Faurot Field at Memorial Stadium
"The Zou"
FaurotField.jpg
Location 600 East Stadium Boulevard
Columbia, Missouri 65201
Broke ground December 9, 1925[1]
Opened October 2, 1926
Renovated 1978, 2003, 2012
Expanded 1949-1950, 1961-1963, 1971
1978, 1996, 2003, 2009
Owner University of Missouri
Operator University of Missouri
Surface Grass 1926 to 1984 and 1995 to 2002
Omniturf 1985 to 1994
FieldTurf 2003 to present
Construction cost $525,000[2]
($6.89 million in 2012 dollars)
Architect Jamieson and Spearl (original)
Ellerbe Becket (renovation)[3]
Tenants Missouri Tigers (NCAA) (1926–present)
Capacity 77,000 (2015-future)[4]
71,004 (2009-2014)[5]
68,349 (2003-2008)
68,174 (1998-2002)
62,023 (1978-1997)
51,223 (1971-1977)
47,628 (1963-1970)
44,033 (1961-1962)
35,000 (1950-1960)
30,000 (1949)
25,000 (1926-1948)

Faurot Field at Memorial Stadium is the home field of the University of Missouri Tigers in Columbia, Missouri. It is primarily used for football. In 1972, Memorial Stadium's playing surface was named Faurot Field in honor of longtime coach Don Faurot. During the offseason, soccer goals are set up in the end zones and it is used for intramural matches. It also hosts the annual "Providence Bowl" game between Hickman and Rock Bridge high schools (so named because both schools are located on Providence Road in Columbia, and Faurot is roughly equidistant between the two) and in the past has been home to the MSHSAA football championships, now held in St. Louis (taking advantage of the climate-controlled atmosphere of the Edward Jones Dome). It is the second largest sports facility by capacity in the state of Missouri, second to Arrowhead Stadium in Kansas City.

When full, Faurot Field would be the ninth-largest city in the state of Missouri.

The stadium is a typical horseshoe-shaped stadium, with seating added on in the "open" endzone. The horseshoe is completed by a grass berm in the curved end, which is used for general admission on game days. The berm is famous for the giant block "M" made of painted white stones located behind the endzone.

There is road between the field and the stands around the entire length of the horseshoe, taking the place of the track, removed in the mid-1990s.

Early history[edit | edit source]

Fundraising began in 1921 for a "Memorial Union" and a "Memorial Stadium" to be constructed at the University. The names of the two projects were a tribute to Mizzou alumni who lost their lives during World War I. Ground was broken on the site of the future stadium in December 1925. The site was a sizeable natural valley that lay between twin bluffs south of the campus. Original plans called for the stadium to seat 25,000, with proposed stages of expansion in capacity to 35,000, 55,000, 75,000 and 95,000. According to legend, a rock crusher and truck were buried during initial blasting, and they still remain buried under the field.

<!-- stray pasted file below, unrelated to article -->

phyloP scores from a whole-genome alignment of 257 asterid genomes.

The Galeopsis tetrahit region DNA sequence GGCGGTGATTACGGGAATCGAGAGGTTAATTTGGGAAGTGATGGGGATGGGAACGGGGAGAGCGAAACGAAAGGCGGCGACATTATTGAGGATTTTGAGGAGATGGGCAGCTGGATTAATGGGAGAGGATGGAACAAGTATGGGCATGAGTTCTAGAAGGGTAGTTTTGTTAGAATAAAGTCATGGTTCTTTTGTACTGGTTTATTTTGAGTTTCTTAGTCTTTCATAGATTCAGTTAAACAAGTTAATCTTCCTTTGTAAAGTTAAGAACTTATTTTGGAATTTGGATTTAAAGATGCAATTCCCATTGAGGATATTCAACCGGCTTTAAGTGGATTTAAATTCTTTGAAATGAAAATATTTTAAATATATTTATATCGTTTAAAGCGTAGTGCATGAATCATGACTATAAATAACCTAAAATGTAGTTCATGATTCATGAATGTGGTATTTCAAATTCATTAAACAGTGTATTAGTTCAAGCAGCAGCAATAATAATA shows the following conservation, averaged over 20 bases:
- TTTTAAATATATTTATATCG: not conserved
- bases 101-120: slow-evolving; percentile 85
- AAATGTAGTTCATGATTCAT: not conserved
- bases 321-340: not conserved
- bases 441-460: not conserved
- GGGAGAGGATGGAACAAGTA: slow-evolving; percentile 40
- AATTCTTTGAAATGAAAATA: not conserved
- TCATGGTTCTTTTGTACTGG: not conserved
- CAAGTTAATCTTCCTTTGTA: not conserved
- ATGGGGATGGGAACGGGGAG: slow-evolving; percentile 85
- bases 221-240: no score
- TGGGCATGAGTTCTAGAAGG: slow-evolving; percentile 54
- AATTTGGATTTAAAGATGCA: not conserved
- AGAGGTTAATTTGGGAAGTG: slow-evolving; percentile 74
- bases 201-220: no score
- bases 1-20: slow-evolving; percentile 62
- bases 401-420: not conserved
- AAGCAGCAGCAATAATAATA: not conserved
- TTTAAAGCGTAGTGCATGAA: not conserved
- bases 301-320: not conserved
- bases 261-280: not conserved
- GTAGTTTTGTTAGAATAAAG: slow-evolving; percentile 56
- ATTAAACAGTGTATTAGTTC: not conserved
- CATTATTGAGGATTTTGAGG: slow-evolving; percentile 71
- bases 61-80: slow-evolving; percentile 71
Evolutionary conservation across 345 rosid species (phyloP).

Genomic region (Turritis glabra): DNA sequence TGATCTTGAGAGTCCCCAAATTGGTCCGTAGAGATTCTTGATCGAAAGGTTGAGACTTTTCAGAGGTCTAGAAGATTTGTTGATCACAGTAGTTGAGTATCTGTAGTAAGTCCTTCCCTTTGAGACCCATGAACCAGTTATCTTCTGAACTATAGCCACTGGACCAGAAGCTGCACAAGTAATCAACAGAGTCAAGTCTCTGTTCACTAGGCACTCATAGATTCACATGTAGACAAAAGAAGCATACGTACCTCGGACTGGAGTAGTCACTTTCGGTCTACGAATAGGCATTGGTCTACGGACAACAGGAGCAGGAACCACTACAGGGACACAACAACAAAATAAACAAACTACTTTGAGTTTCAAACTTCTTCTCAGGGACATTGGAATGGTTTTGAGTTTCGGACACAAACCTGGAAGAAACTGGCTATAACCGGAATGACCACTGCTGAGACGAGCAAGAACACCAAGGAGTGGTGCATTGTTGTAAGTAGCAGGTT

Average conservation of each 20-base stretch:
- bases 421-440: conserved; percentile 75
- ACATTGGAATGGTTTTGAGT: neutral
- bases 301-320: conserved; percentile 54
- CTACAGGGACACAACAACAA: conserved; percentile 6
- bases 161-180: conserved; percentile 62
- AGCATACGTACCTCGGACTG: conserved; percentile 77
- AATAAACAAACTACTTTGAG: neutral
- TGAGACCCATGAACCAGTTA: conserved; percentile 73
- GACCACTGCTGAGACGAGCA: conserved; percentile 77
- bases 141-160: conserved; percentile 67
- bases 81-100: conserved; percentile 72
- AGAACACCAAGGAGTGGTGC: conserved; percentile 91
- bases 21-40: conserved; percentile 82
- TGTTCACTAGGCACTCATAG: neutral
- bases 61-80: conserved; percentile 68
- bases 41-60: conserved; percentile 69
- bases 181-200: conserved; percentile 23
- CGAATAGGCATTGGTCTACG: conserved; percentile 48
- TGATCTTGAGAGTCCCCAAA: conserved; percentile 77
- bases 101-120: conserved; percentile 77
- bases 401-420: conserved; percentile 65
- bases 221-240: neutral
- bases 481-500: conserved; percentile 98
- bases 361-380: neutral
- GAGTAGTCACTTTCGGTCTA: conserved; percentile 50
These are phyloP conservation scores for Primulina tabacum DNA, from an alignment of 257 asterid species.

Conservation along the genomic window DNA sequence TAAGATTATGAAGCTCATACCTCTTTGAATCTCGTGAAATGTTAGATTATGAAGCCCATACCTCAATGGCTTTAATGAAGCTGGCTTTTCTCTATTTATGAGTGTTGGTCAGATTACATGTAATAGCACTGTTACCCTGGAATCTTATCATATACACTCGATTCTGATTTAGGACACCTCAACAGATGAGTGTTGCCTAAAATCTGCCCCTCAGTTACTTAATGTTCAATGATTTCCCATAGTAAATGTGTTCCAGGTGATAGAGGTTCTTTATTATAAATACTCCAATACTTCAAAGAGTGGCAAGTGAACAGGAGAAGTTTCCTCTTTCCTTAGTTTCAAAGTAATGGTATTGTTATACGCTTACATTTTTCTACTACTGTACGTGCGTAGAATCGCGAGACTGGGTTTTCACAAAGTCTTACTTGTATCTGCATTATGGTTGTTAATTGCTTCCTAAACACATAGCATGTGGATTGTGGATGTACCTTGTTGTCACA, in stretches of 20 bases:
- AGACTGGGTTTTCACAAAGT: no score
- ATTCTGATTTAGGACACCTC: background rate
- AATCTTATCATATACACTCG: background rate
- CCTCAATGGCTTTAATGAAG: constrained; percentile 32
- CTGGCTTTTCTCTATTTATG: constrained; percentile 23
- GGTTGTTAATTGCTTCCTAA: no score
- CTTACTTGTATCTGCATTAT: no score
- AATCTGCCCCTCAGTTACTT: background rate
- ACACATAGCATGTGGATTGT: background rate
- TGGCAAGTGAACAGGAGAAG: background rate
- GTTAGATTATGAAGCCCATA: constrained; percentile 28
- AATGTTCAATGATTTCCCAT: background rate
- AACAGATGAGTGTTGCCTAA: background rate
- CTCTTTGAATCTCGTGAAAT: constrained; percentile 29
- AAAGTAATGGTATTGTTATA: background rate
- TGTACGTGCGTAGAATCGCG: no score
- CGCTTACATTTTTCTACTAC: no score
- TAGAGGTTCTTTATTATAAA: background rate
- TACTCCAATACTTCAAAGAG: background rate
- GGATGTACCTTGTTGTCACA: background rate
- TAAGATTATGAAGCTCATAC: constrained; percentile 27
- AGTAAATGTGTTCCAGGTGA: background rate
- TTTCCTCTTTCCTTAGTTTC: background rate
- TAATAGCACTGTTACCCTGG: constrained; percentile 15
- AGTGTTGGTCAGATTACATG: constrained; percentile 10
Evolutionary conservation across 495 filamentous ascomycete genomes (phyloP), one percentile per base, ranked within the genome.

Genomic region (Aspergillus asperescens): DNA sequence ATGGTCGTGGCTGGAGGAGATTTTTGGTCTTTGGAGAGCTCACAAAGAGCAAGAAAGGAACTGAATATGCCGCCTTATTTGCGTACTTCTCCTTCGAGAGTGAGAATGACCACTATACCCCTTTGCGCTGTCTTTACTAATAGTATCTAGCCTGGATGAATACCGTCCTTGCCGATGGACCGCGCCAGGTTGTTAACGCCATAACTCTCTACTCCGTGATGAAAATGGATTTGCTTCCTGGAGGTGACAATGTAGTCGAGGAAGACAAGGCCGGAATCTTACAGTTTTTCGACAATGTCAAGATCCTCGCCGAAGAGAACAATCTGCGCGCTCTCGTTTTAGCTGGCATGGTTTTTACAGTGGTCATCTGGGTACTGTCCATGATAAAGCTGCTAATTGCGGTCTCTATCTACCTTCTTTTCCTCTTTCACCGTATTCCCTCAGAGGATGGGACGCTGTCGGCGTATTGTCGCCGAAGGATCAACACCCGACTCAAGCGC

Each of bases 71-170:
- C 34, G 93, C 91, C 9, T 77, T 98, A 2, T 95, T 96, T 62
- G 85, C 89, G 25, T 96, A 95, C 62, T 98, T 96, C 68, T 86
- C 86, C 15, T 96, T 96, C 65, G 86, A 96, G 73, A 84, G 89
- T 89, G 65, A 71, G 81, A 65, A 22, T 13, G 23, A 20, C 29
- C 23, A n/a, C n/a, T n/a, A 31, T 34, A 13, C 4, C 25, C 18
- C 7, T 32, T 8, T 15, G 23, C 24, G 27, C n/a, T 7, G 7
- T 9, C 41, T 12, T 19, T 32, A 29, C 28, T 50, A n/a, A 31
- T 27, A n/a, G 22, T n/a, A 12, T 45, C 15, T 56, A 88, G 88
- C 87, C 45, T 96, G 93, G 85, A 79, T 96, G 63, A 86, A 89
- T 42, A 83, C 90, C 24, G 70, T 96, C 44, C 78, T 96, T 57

Memorial Stadium was dedicated on October 2, 1926, to the memory of 112 alumni and students who lost their lives in World War I. The 25,000-seat stadium was built with a 440 yard (400 m) track that circled the playing field. That first October game against Tulane was marred by rainstorms that washed out a bridge into Columbia coming from the western side of Missouri. While the game sold out, the field could not be sodded due to the wet conditions. Therefore, a surface of sawdust and tree bark was used, and "the Tigers and Green Wave played to a scoreless, mudpie tie", in the words of sportswriter Bob Broeg. Grass would not be installed until the 1980s.

The highly recognizable rock 'M' of the northern end zone debuted on October 1, 1927, to a 13-6 victory over Kansas State. The monument was built by members of the freshman class using leftover rocks from the original stadium construction. The 90 ft (0 m) wide by 95 ft (0 m) high 'M' has continued to watch over the field and provide seating for fans since that day.

Mizzou earned its largest margin of victory ever at Memorial Stadium on September 17, 2011. Under Coach Gary Pinkel, the Tigers defeated Western Illinois University by a score of 69–0.

Traditions[edit | edit source]

Rock M[edit | edit source]

The stadiums most historic and identifiable landmark is the rock "M" above the stadium's north end zone. The "M" is formed by whitewashed rocks, and it measures 90-feet-wide by 95-feet-high. The landmark was built in 1927 by students, using leftover rocks from the original construction of Memorial Stadium. This distinctive feature has not been immune to pranks, such as enterprising Nebraska or Kansas fans attempting to change the "M" to an "N" or a "K", but groundskeepers and students have in the past protected what may be the stadium's best-known landmark. One of the traditions of the football team is that seniors, after playing their final home game, take a rock from the "M" as a souvenir. The rock "M" is also whitewashed every year by incoming freshmen during welcoming activities prior to the first home game.[6]